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I am trying to give an asymptotically tight bound for the sum $\displaystyle\sum_{k=1}^{n} (\text{lg}k)^{2}$, where lg denotes the base 2 logarithm.

I really have no idea where to begin, and I've tried looking at consecutive ratio terms, I've tried changing the summand to $2^{2\text{lg}\text{lg}k}$, etc.

I know that $\Theta$ is linear, so really I just need an asymptotically tight bound on $(\text{lg}k)^{2}$, and I should be fine from there. But still, no luck...

Any help, hints, etc. would be greatly appreciated.

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I will give two answers below -- the first one is simple, and applies if you do not care about getting the exact constant in the asymptotic (i.e., if a $\Theta(\cdot)$ result is enough). The second is a tad longer, but gives the exact leading term; and actually more (i.e., it will also give the two or three next low-order terms, in this particular case).


Method 1: Upper and lower bounds.

You have $$ \sum_{k=\lfloor n/2\rfloor }^n (\log k)^2 \leq \sum_{k=1}^n (\log k)^2 \leq n (\log n)^2 $$ and $$ \sum_{k=\lfloor n/2\rfloor }^n (\log k)^2 \geq \frac{n}{2}\left(\log \left\lfloor\frac{n}{2}\right\rfloor\right)^2 \geq \frac{n}{2}\left(\log \frac{n}{2} - 1\right)^2 = \frac{n}{2}\left(\log n - 2\right)^2 \operatorname*{\sim}_{n\to\infty} \frac{1}{2} n(\log n)^2. $$ Putting it together, $$ \sum_{k=1}^n (\log k)^2 = \Theta\left( n \log^2 n \right). $$


Method 2: Using integrals, often much easier to handle than sums.

Intuitively, a comparison series-integral would most likely do the trick. Indeed, $f\colon x > 1\mapsto (\ln x)^2$ is increasing, which is a good hint it'd work. (I am dropping the base 2 of the logarithm, since it is only a constant factor in the end result.)

Now, for every $k \geq 1$, for all $x\in[k,k+1)$ $$ (\ln k)^2 \leq (\ln x)^2\leq (\ln(k+1))^2 $$ so that $$ \sum_{k=1}^{n-1} (\ln k)^2 \leq \sum_{k=1}^{n-1} \int_{k}^{k+1}(\ln x)^2 dx = \int_{1}^{n}(\ln x)^2 dx \leq \sum_{k=1}^{n-1} (\ln(k+1))^2=\sum_{k=2}^{n} (\ln k)^2. $$ This implies, rearranging terms (and since $\ln 1 = 0$), that $$ \int_{1}^{n}(\ln x)^2 dx \leq \sum_{k=1}^{n} (\ln k)^2 \leq \int_{1}^{n}(\ln x)^2 dx+ (\ln n)^2 $$ and now, it only remains to compute (e.g., by integration by parts): $$ \int_{1}^{n}(\ln x)^2 dx = \big[x(\ln^2 x - 2\ln x +2)\big]^n_1 = (1+o(1) n \ln^2 n $$ in order to conclude: $$ \sum_{k=1}^{n} (\ln k)^2 \operatorname*{\sim}_{n\to\infty}n \ln^2 n $$ and, actually, $$ \sum_{k=1}^{n} (\ln k)^2 = n \ln^2 n -2n \ln n + 2n +o(n) $$ since the difference between the upper and lower bounding integrals is $\ln^2 n = o(n)$.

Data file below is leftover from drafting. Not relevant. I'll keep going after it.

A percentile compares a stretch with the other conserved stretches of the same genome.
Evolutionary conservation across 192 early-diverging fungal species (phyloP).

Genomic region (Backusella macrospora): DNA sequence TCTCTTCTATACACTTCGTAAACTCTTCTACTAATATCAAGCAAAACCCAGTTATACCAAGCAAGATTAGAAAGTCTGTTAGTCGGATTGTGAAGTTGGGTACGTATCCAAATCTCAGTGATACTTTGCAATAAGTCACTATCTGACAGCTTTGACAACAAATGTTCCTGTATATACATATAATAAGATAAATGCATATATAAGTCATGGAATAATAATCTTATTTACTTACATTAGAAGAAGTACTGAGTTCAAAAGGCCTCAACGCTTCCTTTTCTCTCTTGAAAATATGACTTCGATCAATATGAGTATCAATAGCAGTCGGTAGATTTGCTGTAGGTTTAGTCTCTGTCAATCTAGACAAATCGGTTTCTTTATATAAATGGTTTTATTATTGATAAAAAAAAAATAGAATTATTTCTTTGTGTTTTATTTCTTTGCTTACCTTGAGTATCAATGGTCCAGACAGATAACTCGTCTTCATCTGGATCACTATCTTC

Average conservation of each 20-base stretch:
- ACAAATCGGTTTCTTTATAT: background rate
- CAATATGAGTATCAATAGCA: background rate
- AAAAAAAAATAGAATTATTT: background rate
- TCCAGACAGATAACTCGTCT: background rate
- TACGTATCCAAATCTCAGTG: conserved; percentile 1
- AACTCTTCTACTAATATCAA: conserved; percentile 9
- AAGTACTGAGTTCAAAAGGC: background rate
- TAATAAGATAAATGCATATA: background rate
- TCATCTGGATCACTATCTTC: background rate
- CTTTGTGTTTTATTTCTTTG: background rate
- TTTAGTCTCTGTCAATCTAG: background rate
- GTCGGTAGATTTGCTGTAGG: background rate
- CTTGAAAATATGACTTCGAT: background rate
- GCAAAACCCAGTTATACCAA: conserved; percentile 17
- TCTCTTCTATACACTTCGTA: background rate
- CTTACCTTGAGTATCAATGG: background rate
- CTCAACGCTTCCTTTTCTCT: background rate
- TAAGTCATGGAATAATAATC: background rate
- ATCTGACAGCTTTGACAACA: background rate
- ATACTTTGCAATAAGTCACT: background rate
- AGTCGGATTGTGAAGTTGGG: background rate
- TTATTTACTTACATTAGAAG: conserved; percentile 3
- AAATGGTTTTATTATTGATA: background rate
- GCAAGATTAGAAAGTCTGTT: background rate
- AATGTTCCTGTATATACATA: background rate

To sum up: $$ \sum_{k=1}^{n} (\log_2 k)^2 = n \log_2^2 n -({2}{\ln 2})n\log_2 n + {2}{(\ln 2)^2}n +o(n) $$

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    $\begingroup$ +1! For fun, the next few terms are $$\sum_{k=1}^{n} (\ln k)^2 = n (\ln n)^2 -2n \ln n + 2n + \frac{1}{2}(\ln n)^2 + \zeta''(0) + \frac{\ln n}{6n} + o\!\left(\frac{\ln n}{n}\right),$$ where $$\zeta''(0) = \frac{\gamma_0}{2} + \gamma_1 - \frac{\pi^2}{24} - \frac{(\log 2\pi)^2}{2} \doteqdot -2.00635\ 64559\ 08584.$$ $\endgroup$ – Antonio Vargas Oct 19 '15 at 23:36
  • $\begingroup$ @AntonioVargas Out of curiosity, did you use the same (but refined) method to get the remaining terms? $\endgroup$ – Clement C. Oct 20 '15 at 3:07
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    $\begingroup$ Yes, it's essentially done by repeated integral comparisons. We start with the asymptotic obtained in your answer, $$u_n = n (\ln n)^2 -2n \ln n + 2n,$$ and calculate $$(\ln k)^2 - u_k + u_{k-1} \sim \frac{\ln k}{k}, \qquad k \to \infty.$$ Now taking $u_{0} = 0$ we have $$\sum_{k=1}^{n} (\ln k)^2 - u_n = \sum_{k=1}^{n} \left[(\ln k)^2 - u_k + u_{k-1}\right] \sim \sum_{k=1}^{n} \frac{\ln k}{k} \sim \int_1^n \frac{\ln x}{x}\,dx = \frac{1}{2}(\ln n)^2,$$ giving us the next term in the expansion...(cont.) $\endgroup$ – Antonio Vargas Oct 20 '15 at 4:02
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    $\begingroup$ Then we can define $v_n = u_n + \frac{1}{2}(\ln n)^2$, calculate $$(\ln k)^2 - v_k + v_{k-1} \sim -\frac{\ln k}{6k^2},$$ and conclude that $$\sum_{k=1}^{n} (\ln k)^2 - v_n = \sum_{k=1}^{n} \left[(\ln k)^2 - v_k + v_{k-1}\right] = C + \epsilon_n,$$ where $$C = \sum_{k=1}^{\infty} \left[(\ln k)^2 - v_k + v_{k-1}\right]$$ and $$\epsilon_n = -\sum_{k=n+1}^{\infty} \left[(\ln k)^2 - v_k + v_{k-1}\right] \sim \frac{1}{6}\sum_{k=n+1}^{\infty} \frac{\ln k}{k^2} \sim \frac{1}{6} \int_{n+1}^{\infty} \frac{\ln x}{x^2}\,dx \sim \frac{\ln n}{6n}.$$ $\endgroup$ – Antonio Vargas Oct 20 '15 at 4:14
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    $\begingroup$ Thus $$\sum_{k=1}^{n} (\ln k)^2 = v_n + C + \frac{\ln n}{6n} + o\!\left(\frac{\ln n}{n}\right).$$ Showing that $C = \zeta''(0)$ can be done using an analytic continuation argument which I give an example of in my answer here. $\endgroup$ – Antonio Vargas Oct 20 '15 at 4:15

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